A rare dated reference in The Andy Griffith Show pondered the moon landing
"Ohhh, that's the finest thing in the world, settin' on a porch on a moonlit night..."
The Andy Griffith Show put a lot of work into inviting the audience to look back on their own childhoods, and it succeeded by not being obviously set in any day or age. Instead, the show embraced anachronisms and everybody on set gathered around between scenes to hear stories from Andy Griffith and Don Knotts about their childhood days. From these gab sessions, the writers cleverly captured the feeling of the stars' fond memories by shifting the way they wrote dialog to mirror the tone they so loved from these moments. Sharing pieces of their pasts, the stars elevated the show to a comedy that felt both timeless and old-timey. It didn't matter when it was The Andy Griffith Show was supposed to be taking place; it felt like home to watch.
That's why you won't hear very many references to events that happened in the Sixties while you're watching the show. But it does seem there was one aspect of living through the Sixties that did manage to get a subtle nod during one of Griffith's poignant monologues: the notion of putting a man on the moon.
In 1959, the Soviet Union launched a spacecraft called Luna 2 that became the first human-made object to land on the moon. By 1961, the United States was determined to put the first man on the moon, and public fascination in the idea meant it got a lot of media coverage. You could say it was such a big deal that even The Andy Griffith Show got in on the act of staring at the moon and pondering about the possibility of sticking a man on its surface.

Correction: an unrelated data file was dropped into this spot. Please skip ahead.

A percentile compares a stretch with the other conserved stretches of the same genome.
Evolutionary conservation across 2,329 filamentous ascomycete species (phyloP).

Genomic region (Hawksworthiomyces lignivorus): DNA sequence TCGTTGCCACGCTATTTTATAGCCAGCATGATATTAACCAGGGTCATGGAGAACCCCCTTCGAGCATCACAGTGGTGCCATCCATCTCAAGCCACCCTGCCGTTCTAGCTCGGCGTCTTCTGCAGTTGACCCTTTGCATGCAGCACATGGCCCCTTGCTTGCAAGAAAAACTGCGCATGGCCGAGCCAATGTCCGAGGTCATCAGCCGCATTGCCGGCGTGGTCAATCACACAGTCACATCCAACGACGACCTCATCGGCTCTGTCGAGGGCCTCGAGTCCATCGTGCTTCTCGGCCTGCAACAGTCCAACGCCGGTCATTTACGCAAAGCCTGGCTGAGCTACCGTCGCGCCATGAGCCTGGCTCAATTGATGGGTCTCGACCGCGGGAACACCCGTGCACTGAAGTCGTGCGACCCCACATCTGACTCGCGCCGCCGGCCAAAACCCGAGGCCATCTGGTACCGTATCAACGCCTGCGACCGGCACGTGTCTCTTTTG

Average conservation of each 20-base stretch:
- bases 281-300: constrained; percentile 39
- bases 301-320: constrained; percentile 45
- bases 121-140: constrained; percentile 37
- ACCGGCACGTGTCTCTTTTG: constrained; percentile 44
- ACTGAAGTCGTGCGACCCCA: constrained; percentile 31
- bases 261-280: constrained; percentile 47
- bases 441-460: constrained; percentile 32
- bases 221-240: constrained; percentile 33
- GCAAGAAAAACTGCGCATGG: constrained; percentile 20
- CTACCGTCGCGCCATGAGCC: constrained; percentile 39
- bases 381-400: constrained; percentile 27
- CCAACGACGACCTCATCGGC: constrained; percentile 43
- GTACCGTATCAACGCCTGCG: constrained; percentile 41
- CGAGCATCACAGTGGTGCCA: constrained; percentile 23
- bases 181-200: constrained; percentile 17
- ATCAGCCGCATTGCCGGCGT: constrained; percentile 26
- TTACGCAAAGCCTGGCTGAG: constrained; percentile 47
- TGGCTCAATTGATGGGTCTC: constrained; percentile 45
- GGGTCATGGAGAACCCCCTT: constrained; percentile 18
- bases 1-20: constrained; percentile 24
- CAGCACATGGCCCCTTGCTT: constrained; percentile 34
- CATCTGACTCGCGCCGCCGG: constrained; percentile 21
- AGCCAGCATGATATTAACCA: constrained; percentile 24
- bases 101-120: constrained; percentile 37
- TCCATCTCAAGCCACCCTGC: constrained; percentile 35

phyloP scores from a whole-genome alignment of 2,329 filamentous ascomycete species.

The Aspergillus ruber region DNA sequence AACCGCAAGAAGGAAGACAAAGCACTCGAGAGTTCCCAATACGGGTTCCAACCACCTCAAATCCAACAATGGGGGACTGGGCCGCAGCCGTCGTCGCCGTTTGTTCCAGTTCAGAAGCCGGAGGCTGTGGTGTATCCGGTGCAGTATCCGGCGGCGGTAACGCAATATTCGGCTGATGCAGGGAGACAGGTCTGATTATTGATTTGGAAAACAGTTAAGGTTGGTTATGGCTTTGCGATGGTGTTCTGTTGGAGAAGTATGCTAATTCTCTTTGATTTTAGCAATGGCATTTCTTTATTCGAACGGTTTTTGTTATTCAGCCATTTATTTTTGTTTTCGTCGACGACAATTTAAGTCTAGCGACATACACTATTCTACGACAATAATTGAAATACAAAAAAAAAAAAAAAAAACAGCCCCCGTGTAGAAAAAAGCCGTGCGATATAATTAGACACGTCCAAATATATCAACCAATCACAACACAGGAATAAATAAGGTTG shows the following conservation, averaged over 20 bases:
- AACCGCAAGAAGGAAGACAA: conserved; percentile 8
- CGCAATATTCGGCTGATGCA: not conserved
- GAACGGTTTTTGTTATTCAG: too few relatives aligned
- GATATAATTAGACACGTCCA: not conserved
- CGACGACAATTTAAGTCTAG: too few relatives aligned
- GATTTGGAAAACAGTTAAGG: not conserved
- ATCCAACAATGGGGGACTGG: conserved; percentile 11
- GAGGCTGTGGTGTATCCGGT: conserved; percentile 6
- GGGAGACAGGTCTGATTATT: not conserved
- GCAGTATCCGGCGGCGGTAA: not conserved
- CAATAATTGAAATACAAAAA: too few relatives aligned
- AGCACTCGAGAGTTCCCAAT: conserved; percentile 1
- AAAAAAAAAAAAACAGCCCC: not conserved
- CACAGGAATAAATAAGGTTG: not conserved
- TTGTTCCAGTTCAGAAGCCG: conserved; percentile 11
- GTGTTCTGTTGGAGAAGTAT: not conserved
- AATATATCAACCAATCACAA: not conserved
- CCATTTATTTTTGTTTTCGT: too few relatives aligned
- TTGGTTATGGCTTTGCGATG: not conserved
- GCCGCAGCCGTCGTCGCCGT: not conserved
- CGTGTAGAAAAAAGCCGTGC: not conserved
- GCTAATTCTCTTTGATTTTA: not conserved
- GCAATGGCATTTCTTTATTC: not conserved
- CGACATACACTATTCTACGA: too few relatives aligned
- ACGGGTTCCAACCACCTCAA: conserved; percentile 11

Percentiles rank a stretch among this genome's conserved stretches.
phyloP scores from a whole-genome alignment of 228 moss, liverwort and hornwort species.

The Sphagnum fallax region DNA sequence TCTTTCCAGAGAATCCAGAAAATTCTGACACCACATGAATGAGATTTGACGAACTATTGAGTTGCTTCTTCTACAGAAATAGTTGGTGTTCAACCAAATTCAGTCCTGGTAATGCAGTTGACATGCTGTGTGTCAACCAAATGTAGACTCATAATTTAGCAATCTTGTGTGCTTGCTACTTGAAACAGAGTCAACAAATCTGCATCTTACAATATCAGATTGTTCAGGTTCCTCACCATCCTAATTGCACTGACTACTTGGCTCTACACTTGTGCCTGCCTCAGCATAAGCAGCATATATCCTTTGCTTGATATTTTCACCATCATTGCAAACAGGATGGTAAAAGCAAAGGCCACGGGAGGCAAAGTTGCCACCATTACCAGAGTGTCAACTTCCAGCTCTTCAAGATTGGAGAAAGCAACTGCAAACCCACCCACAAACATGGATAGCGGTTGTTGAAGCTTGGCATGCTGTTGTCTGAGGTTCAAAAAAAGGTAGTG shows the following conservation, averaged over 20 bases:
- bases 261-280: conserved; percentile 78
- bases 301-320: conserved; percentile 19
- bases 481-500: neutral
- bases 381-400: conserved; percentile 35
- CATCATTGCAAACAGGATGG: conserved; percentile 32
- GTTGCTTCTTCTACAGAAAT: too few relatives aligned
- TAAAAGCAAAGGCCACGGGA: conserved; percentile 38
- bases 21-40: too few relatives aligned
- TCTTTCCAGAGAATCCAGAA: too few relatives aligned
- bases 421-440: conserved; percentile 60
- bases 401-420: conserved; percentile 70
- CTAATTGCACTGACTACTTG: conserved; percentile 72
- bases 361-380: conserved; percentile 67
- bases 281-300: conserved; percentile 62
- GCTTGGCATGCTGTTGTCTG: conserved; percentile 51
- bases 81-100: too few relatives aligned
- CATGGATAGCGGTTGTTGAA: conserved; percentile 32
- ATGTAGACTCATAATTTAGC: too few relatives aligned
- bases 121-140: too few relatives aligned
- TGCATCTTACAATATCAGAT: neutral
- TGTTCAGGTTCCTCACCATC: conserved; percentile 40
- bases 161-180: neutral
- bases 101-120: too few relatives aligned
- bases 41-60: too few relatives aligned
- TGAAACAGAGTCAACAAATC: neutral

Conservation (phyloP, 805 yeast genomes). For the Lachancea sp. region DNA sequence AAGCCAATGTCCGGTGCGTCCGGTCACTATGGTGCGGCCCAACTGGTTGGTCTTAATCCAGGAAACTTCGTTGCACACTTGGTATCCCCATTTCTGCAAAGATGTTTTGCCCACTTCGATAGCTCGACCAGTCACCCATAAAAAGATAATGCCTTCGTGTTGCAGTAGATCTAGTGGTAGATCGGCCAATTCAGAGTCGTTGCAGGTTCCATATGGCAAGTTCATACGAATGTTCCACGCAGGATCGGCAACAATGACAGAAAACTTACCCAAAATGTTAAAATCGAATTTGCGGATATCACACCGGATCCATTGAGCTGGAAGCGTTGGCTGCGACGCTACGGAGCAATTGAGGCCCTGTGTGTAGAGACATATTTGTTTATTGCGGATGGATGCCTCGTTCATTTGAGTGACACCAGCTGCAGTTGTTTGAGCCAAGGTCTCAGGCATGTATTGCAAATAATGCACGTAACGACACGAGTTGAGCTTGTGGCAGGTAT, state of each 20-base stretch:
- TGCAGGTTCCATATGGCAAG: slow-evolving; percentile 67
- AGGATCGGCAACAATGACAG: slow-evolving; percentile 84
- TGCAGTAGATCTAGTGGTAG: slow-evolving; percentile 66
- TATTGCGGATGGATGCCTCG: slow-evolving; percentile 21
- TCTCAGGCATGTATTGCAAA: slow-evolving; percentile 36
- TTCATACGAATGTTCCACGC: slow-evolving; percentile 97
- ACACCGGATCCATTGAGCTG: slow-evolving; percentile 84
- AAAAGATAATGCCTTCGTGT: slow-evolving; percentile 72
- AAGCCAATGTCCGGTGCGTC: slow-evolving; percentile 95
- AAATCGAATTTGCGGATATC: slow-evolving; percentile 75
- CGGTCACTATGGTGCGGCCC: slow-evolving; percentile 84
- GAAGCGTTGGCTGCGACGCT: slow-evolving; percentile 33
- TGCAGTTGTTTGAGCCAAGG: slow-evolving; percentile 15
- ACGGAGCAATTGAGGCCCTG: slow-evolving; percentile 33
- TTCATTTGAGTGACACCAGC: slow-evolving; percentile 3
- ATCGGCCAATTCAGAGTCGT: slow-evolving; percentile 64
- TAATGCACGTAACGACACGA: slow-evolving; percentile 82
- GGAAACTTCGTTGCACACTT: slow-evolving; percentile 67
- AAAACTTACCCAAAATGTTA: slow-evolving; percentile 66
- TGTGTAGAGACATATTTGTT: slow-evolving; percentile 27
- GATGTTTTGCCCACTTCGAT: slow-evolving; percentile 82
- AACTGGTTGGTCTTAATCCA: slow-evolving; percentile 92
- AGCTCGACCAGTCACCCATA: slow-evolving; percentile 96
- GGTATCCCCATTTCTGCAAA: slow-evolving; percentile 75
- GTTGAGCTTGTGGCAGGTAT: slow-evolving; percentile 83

In the 1962 episode "The Manicurist," Andy's in the barbershop when another customer says, "People are in too much of a hurry nowadays. What happened to the fine art of setting', just settin' and starin'?"
Andy responds, "Ohhh, that's the finest thing in the world, settin' on a porch on a moonlit night, starin' up at the sky. That's what probably folks will do when they get to the moon — they'll set on the porch up there and stare down here."
It's a way of looking at the moon landing that's distinctly Mayberry. Of course, it took until 1969 for those historic first steps on the moon to be taken by astronauts Neil Armstrong and Buzz Aldrin, but you can bet everybody in Mayberry took notice of the occasion.
The next year in what's been hailed by fans as the best episode of The Andy Griffith Show, "Man in a Hurry," the show made an even more direct reference to the space race when fast-moving businessman Malcolm Tucker gets stuck in Mayberry and at one point shouts that scientists have been launching rockets in space but the town's only phone remains tied up by two ladies discussing how feet fall asleep.
Andy's pondering from the previous season proves even after Tucker leaves town, Mayberry hasn't forgotten about the advancing world that exists around its audience. It just chooses instead to show you a different world, so you can set and stare for a short while, instead of rushing into tomorrow.